6.9 Monitoring and auditing activities
The CFI conducts periodic monitoring visits and contribution audits of projects to ensure that the institution complies with the guidelines and manages the funds properly. The CFI reserves the right to make the final determination of eligible costs and fair market value, to disallow expenditures and to reduce the CFI award. To avoid a situation where costs may later be deemed ineligible or incorrectly valued, we advise the institution to contact us early in the process if it foresees a problem in complying with the guidelines for a given project.
The CFI conducts monitoring visits at recipient institutions.
The objectives of the monitoring visits are threefold:
- Understand and assess the adequacy of the key policies, practices, processes and controls in place at the institution for the management of CFI awards
- Value to the institution:
- Provide information on CFI policies, guidelines and expectations for accountability, integrity and communication with stakeholders, and share examples of good practices used by recipient institutions in managing CFI awards
- Bring to the institution’s attention possible areas to improve efficiency
- Feedback and knowledge building:
- Obtain feedback from the institution that will help the CFI ensure that its policies, guidelines and expectations are clear and adequate
- Gain knowledge in specific areas of interest to the CFI.
During each monitoring visit, the CFI may review a sample of the institution’s Infrastructure Operating Fund expenditures. If a recipient institution has transferred funds to another institution (e.g., an affiliated research hospital or another eligible institution participating in the project), the CFI may monitor the project account at the location where the funds are spent.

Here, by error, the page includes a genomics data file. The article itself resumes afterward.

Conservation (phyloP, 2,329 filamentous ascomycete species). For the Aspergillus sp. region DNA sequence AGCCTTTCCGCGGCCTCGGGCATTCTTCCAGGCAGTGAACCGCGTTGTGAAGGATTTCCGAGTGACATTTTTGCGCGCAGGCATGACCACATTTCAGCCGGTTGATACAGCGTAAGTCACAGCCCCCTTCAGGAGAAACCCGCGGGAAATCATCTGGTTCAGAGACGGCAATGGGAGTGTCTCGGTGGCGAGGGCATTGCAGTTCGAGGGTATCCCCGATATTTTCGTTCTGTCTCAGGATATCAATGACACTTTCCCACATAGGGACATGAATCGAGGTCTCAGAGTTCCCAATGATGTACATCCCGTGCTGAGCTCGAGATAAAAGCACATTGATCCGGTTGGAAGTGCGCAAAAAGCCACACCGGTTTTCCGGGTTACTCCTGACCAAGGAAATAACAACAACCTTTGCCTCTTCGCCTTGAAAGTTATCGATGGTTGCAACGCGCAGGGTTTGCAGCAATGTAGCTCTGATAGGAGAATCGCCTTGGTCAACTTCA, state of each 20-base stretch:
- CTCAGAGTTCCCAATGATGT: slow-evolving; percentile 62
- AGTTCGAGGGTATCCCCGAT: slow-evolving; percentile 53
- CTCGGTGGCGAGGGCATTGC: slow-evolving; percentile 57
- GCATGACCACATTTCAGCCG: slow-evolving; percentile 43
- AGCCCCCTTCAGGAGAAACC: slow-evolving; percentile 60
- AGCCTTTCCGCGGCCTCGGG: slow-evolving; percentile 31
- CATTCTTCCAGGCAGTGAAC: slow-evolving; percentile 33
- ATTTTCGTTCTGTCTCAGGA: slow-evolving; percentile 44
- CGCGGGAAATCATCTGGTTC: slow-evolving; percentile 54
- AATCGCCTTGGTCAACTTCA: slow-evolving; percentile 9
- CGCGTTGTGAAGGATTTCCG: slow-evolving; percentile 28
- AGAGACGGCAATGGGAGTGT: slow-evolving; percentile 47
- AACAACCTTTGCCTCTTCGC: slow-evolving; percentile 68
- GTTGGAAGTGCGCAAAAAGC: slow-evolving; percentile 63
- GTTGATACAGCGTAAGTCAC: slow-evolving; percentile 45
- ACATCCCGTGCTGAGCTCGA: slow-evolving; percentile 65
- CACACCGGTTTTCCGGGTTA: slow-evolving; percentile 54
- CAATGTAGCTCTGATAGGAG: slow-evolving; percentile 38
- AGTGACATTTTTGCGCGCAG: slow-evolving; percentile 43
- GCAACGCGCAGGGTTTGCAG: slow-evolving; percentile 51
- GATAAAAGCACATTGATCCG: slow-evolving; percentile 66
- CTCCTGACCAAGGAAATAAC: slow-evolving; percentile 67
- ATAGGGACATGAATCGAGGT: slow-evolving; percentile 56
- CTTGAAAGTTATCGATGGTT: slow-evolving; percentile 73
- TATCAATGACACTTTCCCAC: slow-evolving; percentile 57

The CFI conducts audits to ensure that the funding received by an institution for a given project has been used in accordance with the agreed-upon terms and conditions of the award agreement and with applicable policies and guidelines. The CFI reserves the right to audit any CFI-funded project, even when the final instalment for the holdback has been paid.
A risk-based audit approach is used for the selection of projects to be audited. Various risk factors are considered, such as the value of the CFI contribution and the in-kind contributions, the complexity of the project, and the CFI’s experience with both the project and the institution (including findings from monitoring visits). All projects with a CFI contribution exceeding $10 million are automatically subject to an audit. The risk of a project will determine the scope, timeline, nature and extent of the audit activities. The CFI reviews project risk and assesses the need for audits periodically. The institution will be notified when a project is selected for an audit.
Audit costs are not eligible costs and cannot be reported as such in a CFI-funded project. Within certain guidelines, the CFI will pay for the audit costs out of its administrative budget. However, if an institution has not prepared the required documentation by the dates set by the auditors or has not cooperated with the auditors by providing them with the required information on a timely basis, the CFI may request that the additional costs incurred be paid by the institution.